• The most active category of GCF climate adaptation projects under development are those that aim to improve the livelihoods of people and communities (30%). Climate adaptation projects in the Infrastructure and Built Environment category were fewest (17%).

Most projects proposed to GCF originate from government planning meetings, followed by project identification workshops. Given the limited resources and capacity of many developing nation governments to reach out broadly across their national population, it stands to reason that access to GCF funding will be limited to project developers with well established political connections.

  • Eco found that carrying out an “open call for project ideas” was considered the most effective approach to identifying GCF projects, however. One-third of survey respondents deemed it “very effective.”
  • In contrast, GCF project identification via government planning meetings was deemed the least effective. More than 1 in 5 respondents considered government planning meetings the least effective means of project identification despite the fact that it is the most prevalent mechanism in use.

Overcoming organizational, project proposal inertia

GCF Climate Funding

Overcoming procedural inertia is another challenge, according to Eco. Most respondents reported the number of GCF projects under development remained the same.

Developing GCF project funding proposals was found to take an average 21 person-months with a median of 1.5 person-years over a five month period. Most were developed by teams of three full-time and three part-time staff.

  • The most challenging aspects of developing a GCF funding proposal were financing/cost information, supporting documents, detailed project/program description, and expected performance against investment criteria.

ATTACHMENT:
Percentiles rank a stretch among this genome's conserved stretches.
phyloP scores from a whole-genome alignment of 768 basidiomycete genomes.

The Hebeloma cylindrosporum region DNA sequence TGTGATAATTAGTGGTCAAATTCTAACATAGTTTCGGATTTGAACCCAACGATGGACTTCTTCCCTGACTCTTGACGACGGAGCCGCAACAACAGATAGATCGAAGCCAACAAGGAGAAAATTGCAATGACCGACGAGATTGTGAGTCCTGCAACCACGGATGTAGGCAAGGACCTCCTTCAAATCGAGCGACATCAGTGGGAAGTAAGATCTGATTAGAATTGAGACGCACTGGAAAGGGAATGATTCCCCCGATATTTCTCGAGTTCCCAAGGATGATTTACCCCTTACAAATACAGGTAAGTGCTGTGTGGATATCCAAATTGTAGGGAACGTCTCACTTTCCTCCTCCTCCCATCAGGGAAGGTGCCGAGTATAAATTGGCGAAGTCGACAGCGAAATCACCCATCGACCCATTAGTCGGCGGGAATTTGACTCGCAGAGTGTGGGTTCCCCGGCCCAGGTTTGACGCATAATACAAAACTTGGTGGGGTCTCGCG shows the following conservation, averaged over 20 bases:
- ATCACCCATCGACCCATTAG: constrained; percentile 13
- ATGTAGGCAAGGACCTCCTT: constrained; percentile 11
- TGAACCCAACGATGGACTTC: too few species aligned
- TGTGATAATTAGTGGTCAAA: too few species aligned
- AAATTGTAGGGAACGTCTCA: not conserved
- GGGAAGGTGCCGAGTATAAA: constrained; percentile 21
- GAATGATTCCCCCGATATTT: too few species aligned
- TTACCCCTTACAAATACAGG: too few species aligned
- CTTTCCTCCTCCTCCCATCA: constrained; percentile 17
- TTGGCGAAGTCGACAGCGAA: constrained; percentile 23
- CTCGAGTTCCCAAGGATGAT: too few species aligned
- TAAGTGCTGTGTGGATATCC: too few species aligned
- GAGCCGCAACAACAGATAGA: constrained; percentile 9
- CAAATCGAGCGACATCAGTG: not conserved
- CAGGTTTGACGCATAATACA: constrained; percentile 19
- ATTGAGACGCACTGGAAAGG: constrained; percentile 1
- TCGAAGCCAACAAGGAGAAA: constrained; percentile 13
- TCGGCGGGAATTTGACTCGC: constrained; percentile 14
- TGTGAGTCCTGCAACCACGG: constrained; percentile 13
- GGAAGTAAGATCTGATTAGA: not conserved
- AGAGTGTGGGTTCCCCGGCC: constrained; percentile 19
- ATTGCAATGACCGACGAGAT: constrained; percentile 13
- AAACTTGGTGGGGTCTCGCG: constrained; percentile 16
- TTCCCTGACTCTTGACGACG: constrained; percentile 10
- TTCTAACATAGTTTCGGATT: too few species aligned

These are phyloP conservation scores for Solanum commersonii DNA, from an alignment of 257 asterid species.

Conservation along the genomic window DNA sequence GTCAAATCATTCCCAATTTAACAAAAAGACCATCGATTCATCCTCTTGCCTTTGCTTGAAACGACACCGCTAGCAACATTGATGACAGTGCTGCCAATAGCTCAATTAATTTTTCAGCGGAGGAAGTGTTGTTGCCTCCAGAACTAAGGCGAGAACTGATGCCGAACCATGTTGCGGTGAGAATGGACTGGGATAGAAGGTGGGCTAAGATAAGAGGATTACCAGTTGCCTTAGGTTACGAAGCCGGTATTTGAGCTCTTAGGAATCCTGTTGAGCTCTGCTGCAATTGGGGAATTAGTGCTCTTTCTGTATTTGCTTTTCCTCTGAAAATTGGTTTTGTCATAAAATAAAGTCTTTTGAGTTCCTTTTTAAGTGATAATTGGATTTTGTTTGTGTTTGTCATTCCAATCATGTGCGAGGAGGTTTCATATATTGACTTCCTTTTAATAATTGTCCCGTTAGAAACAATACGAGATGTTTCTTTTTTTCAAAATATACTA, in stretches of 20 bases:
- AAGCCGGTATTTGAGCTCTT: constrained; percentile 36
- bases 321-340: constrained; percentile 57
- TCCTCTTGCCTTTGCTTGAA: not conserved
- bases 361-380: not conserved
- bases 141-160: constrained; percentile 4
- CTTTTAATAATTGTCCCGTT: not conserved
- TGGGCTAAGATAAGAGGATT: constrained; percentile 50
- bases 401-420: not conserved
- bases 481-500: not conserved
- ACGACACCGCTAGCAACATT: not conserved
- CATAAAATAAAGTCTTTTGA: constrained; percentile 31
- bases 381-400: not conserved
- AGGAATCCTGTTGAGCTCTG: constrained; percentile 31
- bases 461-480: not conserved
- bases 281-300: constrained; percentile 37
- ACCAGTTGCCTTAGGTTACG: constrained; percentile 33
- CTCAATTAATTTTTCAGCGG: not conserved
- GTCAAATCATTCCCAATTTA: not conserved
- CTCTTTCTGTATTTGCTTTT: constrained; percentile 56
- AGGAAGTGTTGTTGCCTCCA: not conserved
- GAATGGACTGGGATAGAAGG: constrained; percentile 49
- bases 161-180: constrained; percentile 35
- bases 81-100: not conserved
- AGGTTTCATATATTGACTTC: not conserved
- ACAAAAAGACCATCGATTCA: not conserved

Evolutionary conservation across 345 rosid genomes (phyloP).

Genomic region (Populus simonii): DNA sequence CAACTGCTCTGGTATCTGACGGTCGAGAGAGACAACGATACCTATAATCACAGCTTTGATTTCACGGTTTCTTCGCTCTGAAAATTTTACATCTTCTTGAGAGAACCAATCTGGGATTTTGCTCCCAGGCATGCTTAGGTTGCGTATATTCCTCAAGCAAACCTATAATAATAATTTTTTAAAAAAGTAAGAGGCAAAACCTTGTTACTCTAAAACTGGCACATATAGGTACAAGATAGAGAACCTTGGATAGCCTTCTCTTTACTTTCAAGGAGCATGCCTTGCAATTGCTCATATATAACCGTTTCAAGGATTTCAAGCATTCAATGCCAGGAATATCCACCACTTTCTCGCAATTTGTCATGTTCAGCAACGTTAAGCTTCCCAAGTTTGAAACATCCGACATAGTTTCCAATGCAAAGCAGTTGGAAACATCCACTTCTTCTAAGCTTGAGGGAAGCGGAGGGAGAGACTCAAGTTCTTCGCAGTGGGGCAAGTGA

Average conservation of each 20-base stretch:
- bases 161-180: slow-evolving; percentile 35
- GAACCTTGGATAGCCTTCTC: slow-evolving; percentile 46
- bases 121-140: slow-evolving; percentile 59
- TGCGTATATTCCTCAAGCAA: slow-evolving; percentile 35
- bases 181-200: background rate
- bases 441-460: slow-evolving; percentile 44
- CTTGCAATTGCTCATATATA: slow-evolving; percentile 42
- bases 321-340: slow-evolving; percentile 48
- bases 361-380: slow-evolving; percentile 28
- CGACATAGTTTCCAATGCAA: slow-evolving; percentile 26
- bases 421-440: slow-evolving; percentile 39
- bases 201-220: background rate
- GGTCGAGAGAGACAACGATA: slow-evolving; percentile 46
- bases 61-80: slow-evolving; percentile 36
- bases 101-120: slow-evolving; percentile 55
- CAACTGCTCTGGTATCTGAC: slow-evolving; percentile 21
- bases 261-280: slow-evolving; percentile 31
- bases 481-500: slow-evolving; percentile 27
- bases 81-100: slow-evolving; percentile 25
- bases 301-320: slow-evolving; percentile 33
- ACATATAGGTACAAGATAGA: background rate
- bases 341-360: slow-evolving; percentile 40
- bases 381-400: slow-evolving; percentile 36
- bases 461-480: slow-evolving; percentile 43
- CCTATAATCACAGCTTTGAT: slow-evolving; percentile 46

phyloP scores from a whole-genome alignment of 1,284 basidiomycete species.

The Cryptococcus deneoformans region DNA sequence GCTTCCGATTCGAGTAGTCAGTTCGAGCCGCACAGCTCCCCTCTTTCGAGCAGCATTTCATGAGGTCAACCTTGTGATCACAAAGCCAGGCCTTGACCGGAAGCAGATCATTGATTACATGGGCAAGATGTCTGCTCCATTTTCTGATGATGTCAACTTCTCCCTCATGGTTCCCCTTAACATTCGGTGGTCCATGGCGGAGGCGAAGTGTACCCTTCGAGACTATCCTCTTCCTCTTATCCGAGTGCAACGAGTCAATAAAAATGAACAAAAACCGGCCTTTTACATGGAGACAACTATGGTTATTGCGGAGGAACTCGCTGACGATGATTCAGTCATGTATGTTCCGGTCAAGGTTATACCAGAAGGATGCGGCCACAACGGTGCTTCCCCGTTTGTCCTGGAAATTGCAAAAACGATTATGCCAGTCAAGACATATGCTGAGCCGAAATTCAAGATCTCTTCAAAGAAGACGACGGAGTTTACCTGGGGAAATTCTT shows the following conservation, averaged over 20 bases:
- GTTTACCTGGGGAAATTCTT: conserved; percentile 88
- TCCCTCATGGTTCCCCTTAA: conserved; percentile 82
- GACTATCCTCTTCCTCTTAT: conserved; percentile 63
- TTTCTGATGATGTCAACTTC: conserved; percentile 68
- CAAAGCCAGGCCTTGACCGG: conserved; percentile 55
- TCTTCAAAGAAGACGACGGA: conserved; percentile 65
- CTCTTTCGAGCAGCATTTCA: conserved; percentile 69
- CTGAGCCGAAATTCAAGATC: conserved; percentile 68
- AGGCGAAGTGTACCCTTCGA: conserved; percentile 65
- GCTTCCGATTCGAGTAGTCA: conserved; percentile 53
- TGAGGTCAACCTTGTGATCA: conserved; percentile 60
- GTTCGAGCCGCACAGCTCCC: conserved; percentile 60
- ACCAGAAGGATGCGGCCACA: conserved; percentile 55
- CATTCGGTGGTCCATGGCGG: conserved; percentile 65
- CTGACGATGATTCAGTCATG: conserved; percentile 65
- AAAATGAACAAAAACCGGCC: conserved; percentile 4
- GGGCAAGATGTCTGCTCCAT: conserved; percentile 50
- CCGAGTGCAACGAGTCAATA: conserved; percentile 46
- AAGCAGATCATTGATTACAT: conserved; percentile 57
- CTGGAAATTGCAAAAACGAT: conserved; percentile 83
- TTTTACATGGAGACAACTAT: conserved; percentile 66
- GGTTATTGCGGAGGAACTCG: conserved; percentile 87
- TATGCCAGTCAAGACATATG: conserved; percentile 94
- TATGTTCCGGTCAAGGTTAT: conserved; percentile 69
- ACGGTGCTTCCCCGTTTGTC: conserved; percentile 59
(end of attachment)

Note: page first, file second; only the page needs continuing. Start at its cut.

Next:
The majority of respondents reported they spent less than $150,000 to develop GCF funding proposals. Furthermore, more than 8 in 10 (82%) said they employed third-party consultants to develop funding proposals. That highlights the lack of resources and capacity of participating national governments.

  • Nearly 4 in 10 respondents cited improving the availability of resources as the top means of improving the process of identifying worthy GCF projects and completing funding proposals. “Political Commitment” followed, cited by 35 percent, given the need to coordinate the process across government ministries and departments.

Two-thirds of respondents (65%) reported having received a signed “No Objection” letter from UNFCCC NDAs within two months from submitting project proposals. Better yet, one-quarter (25%) said they received one in two weeks or less. On the other end of the scale, more than 17 percent reported it took more than 5 months to receive the signed no-objection letter.

  • When it comes to ways of improving the GCF project proposal process, respondents cited improving their capacity to prepare GCF projects at the top. They noted that just a few organizations were able to generate or prepare GCF Concept Notes, and that there is GCF’s objectives and processes aren’t sufficiently known or understood.

For more on Eco’s GCF Insights, check out the report, which is can be downloaded for free via the Chislehurst, U.K.-based consultancy’s website.

*Image credits: GCF; Eco; Duke University UN Climate Change Practicum